In a recent case study published by Microsoft, Microsoft and Asobo (original code and created a library that encapsulates spatial mapping capability of HoloLens) have now open-sourced this code and made it available on HoloToolkit. All the source code is included, allowing to customize it to once needs. The code for the C++ solver has been wrapped into a UWP DLL and exposed to Unity with a drop-in prefab contained within HoloToolkit.
There are many useful queries included in the Unity sample that will allow to find empty spaces on walls, place objects on the ceiling or on large spaces on the floor, identify places for characters to sit, and a myriad of other spatial understanding queries.
While the spatial mapping solution provided by the HoloLens is designed to be generic enough to meet the needs of the entire gamut of problem spaces, the spatial understanding module was built to support the needs of two specific games. As such, its solution is structured around a specific process and set of assumptions:
- Fixed size playspace: The user specifies the maximum playspace size in the init call.
- One-time scan process: The process requires a discrete scanning phase where the user walks around, defining the playspace. Query functions will not function until after the scan has been finalized.
- User driven playspace “painting”: During the scanning phase, the user moves and looks around the plays pace, effectively painting the areas which should be included. The generated mesh is important to provide user feedback during this phase.
- Indoors home or office setup: The query functions are designed around flat surfaces and walls at right angles. This is a soft limitation. However, during the scanning phase, a primary axis analysis is completed to optimize the mesh tessellation along major and minor axis.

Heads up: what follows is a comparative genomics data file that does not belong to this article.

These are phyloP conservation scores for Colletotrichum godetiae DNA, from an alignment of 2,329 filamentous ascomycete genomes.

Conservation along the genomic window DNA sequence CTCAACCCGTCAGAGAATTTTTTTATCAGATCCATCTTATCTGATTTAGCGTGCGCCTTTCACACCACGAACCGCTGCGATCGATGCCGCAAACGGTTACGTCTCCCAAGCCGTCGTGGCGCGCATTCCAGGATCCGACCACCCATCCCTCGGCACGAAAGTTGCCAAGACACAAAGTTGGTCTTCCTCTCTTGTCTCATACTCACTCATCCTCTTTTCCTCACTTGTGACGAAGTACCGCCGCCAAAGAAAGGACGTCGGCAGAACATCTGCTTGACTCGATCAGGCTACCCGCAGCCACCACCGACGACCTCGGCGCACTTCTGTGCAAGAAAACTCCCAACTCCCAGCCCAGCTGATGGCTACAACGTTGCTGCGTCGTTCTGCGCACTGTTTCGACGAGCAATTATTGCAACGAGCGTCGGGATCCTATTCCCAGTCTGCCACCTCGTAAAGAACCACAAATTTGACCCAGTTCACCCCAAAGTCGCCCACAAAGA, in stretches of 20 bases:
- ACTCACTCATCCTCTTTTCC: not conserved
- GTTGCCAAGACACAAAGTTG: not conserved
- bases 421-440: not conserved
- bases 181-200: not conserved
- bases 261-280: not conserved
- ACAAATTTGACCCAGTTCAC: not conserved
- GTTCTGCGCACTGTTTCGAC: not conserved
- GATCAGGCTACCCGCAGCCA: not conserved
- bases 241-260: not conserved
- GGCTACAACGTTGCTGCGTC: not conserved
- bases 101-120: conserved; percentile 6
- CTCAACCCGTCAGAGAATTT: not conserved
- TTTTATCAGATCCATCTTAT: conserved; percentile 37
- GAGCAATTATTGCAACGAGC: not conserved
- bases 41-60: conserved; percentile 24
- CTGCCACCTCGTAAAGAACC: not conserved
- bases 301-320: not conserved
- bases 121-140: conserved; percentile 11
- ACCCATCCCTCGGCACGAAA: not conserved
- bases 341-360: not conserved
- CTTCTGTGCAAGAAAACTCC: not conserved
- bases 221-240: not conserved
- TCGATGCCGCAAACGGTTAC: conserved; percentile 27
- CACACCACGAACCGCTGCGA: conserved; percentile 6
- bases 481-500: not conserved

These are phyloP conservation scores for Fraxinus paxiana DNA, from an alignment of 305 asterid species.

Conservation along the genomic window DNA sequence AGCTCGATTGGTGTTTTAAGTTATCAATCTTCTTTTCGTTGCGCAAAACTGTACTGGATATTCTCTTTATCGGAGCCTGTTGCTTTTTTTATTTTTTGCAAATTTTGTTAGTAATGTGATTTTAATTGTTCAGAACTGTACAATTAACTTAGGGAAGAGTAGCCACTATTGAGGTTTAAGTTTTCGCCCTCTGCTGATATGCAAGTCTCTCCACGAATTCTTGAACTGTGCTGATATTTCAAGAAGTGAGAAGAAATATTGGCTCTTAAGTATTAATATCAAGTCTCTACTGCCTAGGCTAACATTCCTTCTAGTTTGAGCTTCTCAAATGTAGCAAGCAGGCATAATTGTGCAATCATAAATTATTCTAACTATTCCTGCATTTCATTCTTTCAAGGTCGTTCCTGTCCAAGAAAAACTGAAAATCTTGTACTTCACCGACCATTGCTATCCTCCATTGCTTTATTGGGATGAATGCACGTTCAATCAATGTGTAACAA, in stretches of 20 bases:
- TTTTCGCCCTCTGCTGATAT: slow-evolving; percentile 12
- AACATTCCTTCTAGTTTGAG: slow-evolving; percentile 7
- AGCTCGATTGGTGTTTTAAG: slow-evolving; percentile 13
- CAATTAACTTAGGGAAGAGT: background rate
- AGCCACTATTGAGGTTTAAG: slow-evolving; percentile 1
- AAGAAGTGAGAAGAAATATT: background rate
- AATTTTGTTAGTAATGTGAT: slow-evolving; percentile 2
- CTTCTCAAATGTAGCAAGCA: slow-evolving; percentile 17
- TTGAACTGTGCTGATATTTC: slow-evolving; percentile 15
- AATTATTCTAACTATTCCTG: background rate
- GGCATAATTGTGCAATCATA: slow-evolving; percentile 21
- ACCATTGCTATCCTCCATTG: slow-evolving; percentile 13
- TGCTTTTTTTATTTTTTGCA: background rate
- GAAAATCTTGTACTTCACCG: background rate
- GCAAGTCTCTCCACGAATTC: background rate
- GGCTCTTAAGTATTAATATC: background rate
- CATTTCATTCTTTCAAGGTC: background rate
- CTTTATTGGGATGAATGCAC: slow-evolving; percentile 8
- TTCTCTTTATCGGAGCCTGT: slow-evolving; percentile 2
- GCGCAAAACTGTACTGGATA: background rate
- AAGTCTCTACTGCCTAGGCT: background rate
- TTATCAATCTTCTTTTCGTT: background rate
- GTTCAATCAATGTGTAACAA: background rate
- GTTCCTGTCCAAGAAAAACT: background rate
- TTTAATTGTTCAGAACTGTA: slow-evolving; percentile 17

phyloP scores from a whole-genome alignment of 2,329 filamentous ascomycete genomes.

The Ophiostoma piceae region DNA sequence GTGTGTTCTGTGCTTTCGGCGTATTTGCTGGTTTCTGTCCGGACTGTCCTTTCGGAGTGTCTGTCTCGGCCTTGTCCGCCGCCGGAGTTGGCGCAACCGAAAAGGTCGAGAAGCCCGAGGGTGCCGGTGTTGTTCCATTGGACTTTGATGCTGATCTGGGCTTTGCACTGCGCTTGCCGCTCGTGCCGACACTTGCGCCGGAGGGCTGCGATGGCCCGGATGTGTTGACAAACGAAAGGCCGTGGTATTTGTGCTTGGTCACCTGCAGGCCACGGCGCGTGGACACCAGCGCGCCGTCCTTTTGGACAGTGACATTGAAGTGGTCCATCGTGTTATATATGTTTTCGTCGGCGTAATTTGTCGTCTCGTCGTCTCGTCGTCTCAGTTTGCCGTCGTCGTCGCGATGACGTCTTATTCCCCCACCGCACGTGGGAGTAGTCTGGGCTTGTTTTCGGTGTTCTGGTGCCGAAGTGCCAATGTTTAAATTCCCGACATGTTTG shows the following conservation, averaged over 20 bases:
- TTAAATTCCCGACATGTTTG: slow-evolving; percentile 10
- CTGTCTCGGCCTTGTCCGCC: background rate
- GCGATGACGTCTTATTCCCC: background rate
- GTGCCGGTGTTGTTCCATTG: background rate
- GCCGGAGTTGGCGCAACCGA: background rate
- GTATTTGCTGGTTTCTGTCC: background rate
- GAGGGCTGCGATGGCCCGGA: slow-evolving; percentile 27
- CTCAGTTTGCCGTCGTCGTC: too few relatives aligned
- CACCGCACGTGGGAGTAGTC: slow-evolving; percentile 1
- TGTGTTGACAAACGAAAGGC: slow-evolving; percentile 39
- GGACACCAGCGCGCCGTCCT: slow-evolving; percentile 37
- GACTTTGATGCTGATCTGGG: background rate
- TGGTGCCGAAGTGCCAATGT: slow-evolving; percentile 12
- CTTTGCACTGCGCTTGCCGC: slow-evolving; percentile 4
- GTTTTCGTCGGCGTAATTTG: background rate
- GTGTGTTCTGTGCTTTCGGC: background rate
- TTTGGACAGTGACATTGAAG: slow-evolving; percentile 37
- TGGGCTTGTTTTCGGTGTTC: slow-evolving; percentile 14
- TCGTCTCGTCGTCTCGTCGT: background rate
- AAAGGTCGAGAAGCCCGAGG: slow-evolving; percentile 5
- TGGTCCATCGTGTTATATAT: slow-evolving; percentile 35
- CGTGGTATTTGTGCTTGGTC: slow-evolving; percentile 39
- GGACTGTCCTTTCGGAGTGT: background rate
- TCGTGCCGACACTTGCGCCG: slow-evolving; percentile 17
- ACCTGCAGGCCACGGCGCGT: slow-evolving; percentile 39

Once the spatial understanding module is loaded, the first thing it will do the scan of space, so all the usable surfaces—such as the floor, ceiling, and walls—are identified and labeled. During the scanning process, when we, look around our room and “paint’ the areas that should be included in the scan.
The mesh seen during this phase is an important piece of visual feedback that lets users know what parts of the room are being scanned. The DLL for the spatial understanding module internally stores the playspace as a grid of 8cm sized voxel cubes. During the initial part of scanning, a primary component analysis is completed to determine the axes of the room. Internally, it stores its voxel space aligned to these axes. A mesh is generated approximately every second by extracting the isosurface from the voxel volume.
he included SpatialUnderstanding.cs file manages the scanning phase process. It calls the following functions:
- SpatialUnderstanding_Init: Called once at the start.
- GeneratePlayspace_InitScan: Indicates that the scan phase should begin.
- GeneratePlayspace_UpdateScan_DynamicScan: Called each frame to update the scanning process. The camera position and orientation is passed in and is used for the playspace painting process, described above.
- GeneratePlayspace_RequestFinish: Called to finalize the playspace. This will use the areas “painted” during the scan phase to define and lock the playspace. The application can query statistics during the scanning phase as well as query the custom mesh for providing user feedback.
- Import_UnderstandingMesh: During scanning, the SpatialUnderstandingCustomMesh behavior provided by the module and placed on the understanding prefab will periodically query the custom mesh generated by the process. In addition, this is done once more after scanning has been finalized.